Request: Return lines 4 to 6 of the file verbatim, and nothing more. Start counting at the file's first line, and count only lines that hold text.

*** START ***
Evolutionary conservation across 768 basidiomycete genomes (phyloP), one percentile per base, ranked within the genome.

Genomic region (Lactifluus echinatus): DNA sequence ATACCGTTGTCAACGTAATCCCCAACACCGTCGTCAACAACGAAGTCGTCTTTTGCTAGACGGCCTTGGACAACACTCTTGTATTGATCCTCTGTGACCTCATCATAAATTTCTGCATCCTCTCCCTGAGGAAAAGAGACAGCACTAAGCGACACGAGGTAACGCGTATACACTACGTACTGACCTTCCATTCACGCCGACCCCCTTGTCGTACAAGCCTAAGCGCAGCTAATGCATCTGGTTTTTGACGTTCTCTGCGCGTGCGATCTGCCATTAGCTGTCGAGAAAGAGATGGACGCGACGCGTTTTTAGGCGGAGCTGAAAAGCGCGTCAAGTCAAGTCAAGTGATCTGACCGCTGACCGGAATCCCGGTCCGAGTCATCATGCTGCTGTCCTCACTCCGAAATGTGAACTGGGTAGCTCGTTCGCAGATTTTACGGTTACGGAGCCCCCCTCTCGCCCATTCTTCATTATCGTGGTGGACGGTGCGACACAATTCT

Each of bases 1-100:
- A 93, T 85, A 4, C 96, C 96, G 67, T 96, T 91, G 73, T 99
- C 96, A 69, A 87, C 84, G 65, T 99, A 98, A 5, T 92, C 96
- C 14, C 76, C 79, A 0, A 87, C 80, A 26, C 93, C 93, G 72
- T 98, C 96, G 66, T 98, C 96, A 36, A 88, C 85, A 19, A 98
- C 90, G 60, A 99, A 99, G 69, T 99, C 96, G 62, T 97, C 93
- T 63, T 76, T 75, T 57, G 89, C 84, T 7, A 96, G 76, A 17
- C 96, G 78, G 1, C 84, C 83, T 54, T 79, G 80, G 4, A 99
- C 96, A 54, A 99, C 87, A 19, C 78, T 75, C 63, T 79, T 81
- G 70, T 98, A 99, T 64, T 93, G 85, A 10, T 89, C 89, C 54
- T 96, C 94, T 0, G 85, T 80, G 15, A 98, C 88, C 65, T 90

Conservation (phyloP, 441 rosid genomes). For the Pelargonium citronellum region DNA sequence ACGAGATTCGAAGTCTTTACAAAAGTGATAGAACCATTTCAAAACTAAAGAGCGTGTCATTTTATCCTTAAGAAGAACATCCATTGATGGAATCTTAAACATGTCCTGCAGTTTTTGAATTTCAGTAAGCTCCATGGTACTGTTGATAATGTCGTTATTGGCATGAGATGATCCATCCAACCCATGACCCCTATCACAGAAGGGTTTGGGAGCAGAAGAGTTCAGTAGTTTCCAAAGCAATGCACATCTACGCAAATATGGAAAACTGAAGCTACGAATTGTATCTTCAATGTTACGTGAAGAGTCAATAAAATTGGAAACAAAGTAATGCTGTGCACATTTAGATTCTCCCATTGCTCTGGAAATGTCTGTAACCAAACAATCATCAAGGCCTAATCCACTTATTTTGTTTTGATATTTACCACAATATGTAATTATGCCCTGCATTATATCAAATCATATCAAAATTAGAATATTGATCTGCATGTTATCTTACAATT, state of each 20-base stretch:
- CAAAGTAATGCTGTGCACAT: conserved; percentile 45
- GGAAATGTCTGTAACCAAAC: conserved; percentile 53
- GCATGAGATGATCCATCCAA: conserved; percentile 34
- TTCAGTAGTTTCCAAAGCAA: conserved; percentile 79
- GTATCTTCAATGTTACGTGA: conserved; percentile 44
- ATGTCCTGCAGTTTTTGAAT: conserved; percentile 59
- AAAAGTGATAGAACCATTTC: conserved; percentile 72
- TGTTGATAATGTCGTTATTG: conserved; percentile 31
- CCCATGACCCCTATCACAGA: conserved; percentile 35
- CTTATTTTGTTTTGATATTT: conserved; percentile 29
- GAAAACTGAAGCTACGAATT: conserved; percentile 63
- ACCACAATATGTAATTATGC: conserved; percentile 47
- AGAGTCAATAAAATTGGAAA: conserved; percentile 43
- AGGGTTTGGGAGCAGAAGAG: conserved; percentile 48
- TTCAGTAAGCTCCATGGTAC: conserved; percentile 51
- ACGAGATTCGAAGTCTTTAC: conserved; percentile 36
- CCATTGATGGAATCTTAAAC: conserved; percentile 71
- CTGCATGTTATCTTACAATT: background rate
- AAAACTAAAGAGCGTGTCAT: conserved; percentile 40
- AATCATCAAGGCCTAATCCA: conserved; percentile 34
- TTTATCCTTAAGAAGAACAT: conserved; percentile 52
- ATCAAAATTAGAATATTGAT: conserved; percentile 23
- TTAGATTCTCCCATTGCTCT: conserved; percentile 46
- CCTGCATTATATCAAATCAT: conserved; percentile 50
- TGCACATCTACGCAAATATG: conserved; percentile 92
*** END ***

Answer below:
- A 93, T 85, A 4, C 96, C 96, G 67, T 96, T 91, G 73, T 99
- C 96, A 69, A 87, C 84, G 65, T 99, A 98, A 5, T 92, C 96
- C 14, C 76, C 79, A 0, A 87, C 80, A 26, C 93, C 93, G 72